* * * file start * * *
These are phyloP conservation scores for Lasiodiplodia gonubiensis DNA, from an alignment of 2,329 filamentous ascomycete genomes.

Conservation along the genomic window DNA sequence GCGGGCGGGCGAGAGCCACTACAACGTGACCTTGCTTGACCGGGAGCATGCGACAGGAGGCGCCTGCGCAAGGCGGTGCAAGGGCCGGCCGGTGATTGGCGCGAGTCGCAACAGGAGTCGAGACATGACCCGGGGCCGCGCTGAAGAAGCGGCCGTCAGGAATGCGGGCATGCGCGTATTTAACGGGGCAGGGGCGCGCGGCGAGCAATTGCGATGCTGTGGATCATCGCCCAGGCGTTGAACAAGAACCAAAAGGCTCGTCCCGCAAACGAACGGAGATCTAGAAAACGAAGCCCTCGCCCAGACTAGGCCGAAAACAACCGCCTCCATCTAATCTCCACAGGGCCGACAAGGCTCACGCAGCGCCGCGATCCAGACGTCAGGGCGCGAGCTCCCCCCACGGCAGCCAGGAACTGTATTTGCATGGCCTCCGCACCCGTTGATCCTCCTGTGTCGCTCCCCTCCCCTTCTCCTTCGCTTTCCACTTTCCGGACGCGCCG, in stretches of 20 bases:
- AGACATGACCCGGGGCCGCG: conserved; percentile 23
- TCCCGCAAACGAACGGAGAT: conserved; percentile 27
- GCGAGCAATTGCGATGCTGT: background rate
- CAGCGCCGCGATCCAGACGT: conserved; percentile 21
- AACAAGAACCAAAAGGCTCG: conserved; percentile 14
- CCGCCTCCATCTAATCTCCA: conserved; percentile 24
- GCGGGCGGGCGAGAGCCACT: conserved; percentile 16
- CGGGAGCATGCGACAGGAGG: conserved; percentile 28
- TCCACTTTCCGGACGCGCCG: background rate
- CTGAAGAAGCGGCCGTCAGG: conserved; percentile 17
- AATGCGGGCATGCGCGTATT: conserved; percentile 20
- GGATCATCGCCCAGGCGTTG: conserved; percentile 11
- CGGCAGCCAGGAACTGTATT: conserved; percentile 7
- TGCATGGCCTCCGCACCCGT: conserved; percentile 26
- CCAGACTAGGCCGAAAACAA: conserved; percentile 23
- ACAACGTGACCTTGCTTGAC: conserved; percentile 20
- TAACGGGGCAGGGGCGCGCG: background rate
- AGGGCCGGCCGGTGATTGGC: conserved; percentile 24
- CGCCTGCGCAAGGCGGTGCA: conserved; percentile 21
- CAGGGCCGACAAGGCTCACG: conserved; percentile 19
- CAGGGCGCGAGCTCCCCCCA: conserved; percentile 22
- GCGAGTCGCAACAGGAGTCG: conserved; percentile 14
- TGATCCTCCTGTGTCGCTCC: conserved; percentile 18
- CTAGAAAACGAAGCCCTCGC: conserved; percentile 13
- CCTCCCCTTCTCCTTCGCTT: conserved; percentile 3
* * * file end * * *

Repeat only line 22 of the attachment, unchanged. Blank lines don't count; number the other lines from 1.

- CAGGGCCGACAAGGCTCACG: conserved; percentile 19